In time, these lessons and "stubs" will be migrated to the Buzzwords site.
Until then, consider them historical.

The Best-Laid Plans of Mice and Men Often Go Awry


1. Can you guess the meaning of this saying?
2. Do you always get what you want?


In today's dialogue, James sees his friend, a woman named Susan, at the supermarket.

James: Suzie Q! How are you?
Susan: Oh, hi James. Pretty good.
James: How was your picnic Sunday?
Susan: Oh, we cancelled Saturday night, because the weather report said it was going to pour buckets. By Sunday morning, we realized the weatherman was wrong. But it was too late.
James: You know what they say: "The best-laid plans of mice and men..."
Susan: Yeah, I know. Hey, the ending I know for that saying is, "often go awry." But I heard someone say another one.
James: Yeah, the original was in a Scots poem by Robert Burns.
Susan: Scotch?
James: No! My Scottish friends say, "Scotch is a whiskey." Scots is a language related to English.
Susan: So Burns wrote in Scots?
James: Sometimes. But he also wrote in English. In this case, what he actually wrote was, "The best-laid schemes of mice and men gang aft agley," but we usually just say it in a paraphrase.
Susan: Got it. Thanks. Oh! Look at the time! I have to go. See you around, James.
James: OK, take care. And better luck with the next picnic!


One thing we can be sure of is that we can seldom be sure of anything.

The expression "The best-laid plans of mice and men often go awry" comes from the poem "To A Mouse," by the Scottish poet Robert Burns.

Although a poet, Burns actually made his living as a farmer. One day he was plowing the field and disturbed a mouse's nest. This, he says, is like the things that happen to us.

These lines occur in the seventh of eight stanzas; paraphrased, they read:

But Mouse, you are not alone,
In proving foresight may be vain:
The best laid schemes of mice and men
Go often awry
And leave us nothing but grief and pain,
For promised joy!

More notes:
  • Suzie Q! How are you?: "Suzie Q" is a cute nickname for Susan; here, James rhymes it with "How are you?" to make it even cuter.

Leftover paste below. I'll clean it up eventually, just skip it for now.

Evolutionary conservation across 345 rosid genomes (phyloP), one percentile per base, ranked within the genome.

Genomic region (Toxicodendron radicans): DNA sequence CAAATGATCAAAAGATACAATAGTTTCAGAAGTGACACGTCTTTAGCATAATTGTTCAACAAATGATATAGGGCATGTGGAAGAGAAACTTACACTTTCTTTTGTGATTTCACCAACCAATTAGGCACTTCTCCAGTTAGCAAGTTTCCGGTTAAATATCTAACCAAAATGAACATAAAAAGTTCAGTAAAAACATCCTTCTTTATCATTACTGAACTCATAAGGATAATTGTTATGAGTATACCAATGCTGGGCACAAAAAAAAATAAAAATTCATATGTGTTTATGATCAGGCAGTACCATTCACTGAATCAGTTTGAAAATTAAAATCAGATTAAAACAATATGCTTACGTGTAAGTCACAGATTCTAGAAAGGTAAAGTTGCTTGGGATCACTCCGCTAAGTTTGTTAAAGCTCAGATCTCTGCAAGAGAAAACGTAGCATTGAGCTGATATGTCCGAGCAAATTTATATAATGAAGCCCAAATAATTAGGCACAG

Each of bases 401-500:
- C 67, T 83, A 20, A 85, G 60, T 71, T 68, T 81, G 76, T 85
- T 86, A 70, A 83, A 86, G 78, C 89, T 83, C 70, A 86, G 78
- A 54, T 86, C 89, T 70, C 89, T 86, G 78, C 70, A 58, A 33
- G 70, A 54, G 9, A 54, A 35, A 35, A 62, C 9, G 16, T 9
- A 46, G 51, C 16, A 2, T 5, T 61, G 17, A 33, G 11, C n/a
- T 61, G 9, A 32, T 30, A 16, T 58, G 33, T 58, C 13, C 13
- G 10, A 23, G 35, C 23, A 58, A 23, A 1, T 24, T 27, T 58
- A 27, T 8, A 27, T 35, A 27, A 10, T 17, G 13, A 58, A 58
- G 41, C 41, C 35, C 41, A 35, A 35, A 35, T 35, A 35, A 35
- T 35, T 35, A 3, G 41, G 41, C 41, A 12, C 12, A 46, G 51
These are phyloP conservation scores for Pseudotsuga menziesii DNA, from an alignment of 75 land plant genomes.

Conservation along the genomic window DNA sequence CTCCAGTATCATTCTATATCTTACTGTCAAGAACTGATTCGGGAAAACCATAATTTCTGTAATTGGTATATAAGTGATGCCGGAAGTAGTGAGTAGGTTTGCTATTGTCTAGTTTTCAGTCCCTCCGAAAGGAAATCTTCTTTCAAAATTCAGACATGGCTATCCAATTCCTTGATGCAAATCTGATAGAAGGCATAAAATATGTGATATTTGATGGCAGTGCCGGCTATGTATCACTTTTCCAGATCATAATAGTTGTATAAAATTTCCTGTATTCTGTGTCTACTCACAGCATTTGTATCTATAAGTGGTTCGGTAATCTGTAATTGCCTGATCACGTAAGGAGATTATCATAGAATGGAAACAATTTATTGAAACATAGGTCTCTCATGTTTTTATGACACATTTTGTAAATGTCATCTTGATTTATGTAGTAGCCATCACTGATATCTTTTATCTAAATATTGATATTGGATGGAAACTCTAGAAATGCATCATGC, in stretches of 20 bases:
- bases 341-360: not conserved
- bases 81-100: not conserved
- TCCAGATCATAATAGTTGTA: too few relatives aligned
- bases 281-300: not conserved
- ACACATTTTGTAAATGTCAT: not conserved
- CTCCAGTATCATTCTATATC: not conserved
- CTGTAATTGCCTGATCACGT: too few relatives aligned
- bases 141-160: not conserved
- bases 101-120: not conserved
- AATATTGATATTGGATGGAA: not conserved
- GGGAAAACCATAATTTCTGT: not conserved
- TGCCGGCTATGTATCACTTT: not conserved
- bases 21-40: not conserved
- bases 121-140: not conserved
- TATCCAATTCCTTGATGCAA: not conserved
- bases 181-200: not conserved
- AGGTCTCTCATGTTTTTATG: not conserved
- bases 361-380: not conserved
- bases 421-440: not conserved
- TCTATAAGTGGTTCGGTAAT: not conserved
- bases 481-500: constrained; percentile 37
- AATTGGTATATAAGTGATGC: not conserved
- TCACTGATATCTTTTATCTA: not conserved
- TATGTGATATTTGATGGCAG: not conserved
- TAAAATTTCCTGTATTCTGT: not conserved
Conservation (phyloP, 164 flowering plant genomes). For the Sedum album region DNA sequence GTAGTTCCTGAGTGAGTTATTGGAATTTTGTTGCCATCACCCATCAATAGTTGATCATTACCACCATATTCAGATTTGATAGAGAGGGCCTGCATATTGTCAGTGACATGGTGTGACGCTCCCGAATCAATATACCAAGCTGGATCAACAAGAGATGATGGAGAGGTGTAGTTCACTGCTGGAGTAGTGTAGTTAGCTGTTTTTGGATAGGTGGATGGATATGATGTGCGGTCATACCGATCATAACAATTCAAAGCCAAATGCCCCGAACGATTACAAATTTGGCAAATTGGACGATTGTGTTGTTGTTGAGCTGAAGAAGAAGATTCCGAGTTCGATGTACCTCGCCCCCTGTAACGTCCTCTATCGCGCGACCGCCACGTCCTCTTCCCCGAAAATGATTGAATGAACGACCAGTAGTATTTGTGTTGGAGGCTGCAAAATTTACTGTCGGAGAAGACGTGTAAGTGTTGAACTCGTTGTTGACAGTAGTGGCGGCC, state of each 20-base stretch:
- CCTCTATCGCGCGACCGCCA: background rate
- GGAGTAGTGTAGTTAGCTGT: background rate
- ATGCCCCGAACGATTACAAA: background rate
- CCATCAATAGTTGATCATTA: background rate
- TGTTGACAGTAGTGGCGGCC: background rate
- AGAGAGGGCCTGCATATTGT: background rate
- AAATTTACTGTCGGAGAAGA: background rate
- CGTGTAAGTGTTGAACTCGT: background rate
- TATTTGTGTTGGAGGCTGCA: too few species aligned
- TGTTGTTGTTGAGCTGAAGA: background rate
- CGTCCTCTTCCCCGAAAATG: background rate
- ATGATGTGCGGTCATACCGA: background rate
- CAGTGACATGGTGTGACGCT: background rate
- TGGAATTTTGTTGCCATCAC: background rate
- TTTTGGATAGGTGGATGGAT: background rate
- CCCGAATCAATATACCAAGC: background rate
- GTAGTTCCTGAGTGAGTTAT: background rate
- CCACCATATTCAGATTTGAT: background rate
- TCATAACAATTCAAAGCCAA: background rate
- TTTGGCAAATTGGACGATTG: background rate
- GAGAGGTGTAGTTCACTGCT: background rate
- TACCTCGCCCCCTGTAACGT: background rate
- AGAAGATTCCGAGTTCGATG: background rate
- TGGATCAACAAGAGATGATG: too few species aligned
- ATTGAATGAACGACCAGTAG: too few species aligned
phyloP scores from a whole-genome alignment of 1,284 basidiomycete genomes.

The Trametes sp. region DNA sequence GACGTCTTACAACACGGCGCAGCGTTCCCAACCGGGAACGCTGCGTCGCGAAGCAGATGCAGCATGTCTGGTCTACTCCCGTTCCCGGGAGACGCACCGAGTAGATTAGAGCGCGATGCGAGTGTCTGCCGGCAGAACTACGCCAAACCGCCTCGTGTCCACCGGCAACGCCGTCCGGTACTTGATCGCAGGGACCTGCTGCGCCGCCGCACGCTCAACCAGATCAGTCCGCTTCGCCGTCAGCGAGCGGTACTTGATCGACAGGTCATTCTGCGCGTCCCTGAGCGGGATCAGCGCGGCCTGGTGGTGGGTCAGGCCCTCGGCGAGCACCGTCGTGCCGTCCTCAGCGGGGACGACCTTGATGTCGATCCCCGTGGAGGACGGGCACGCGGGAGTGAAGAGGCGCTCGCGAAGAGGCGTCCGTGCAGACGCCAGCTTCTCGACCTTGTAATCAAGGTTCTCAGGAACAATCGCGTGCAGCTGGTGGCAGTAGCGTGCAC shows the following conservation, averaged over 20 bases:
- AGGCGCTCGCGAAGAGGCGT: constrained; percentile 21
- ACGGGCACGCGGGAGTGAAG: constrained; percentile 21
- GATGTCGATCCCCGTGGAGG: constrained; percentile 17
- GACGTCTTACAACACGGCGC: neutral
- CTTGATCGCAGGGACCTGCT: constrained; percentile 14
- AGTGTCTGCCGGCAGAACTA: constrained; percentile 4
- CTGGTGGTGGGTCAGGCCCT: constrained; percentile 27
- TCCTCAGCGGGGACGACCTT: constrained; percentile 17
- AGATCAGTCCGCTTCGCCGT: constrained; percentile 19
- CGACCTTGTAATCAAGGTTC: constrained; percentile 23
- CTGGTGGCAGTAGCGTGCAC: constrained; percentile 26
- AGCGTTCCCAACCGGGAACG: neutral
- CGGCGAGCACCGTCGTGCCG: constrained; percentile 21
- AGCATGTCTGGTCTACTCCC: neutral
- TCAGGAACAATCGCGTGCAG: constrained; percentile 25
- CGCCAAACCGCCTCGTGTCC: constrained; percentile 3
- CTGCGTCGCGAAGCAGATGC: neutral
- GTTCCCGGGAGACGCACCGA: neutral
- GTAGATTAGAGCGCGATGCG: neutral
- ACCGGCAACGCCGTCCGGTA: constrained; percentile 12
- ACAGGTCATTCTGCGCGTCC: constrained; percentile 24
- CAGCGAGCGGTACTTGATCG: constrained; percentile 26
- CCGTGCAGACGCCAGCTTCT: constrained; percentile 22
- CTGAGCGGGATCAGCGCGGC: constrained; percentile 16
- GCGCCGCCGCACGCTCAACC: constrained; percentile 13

• to pour buckets: We seldom say "Raining cats and dogs"; this is a more common expression. You can imagine what it would be like if someone "poured buckets" of water on your head!
  • the weatherman: We commonly personify the weather report by saying the information came from "the weatherman," a person (male or female) who reports the weather on TV.
  • to go awry: to go wrong; to not go as planned
  • Scots: a language used in the lowlands of Scotland
  • to paraphrase: to say something in other words; to restate
  • Oh! Look at the time!: Susan uses the expression to explain why she has to leave.
  • Better luck: Often "Better luck next time," we can say this when someone tells us they have failed at something.


Use the above terms in one of the following sentences. Be sure to use the correct form.

1. I don't understand what you said. Can you __________ that?
2. A: Are we going hiking tomorrow? B: That depends on __________.
3. Wow! It's __________ out there! I'm soaked!
4. I was planning to bake you a birthday cake, but then everything __________.
5. A: We lost the game! B: That's too bad; __________.
6. My grandpa's from Edinburgh, and when he speaks __________ I can't always understand him.


If you can, try to talk about these questions in English with a friend. If not, try writing your answers.

1. Give some examples of times your plans have "gone awry."
2. Do you know anything about Scots, or other languages of the British Isles? Talk about them. (If you don't, look them up!)
3. Has "the weatherman" ever spoiled your plans? If yes, talk about it; if not, imagine some ways that could happen.


1. paraphrase; 2. the weatherman; 3. pouring buckets; 4. went awry; 5. Better luck next time; 6. Scots

This lesson is ©2012 by James Baquet. You may share this work freely. Teachers may use it in the classroom, as long as students are told the source (URL). You may not publish this material or sell it. Please write to me if you have any questions about "fair use."

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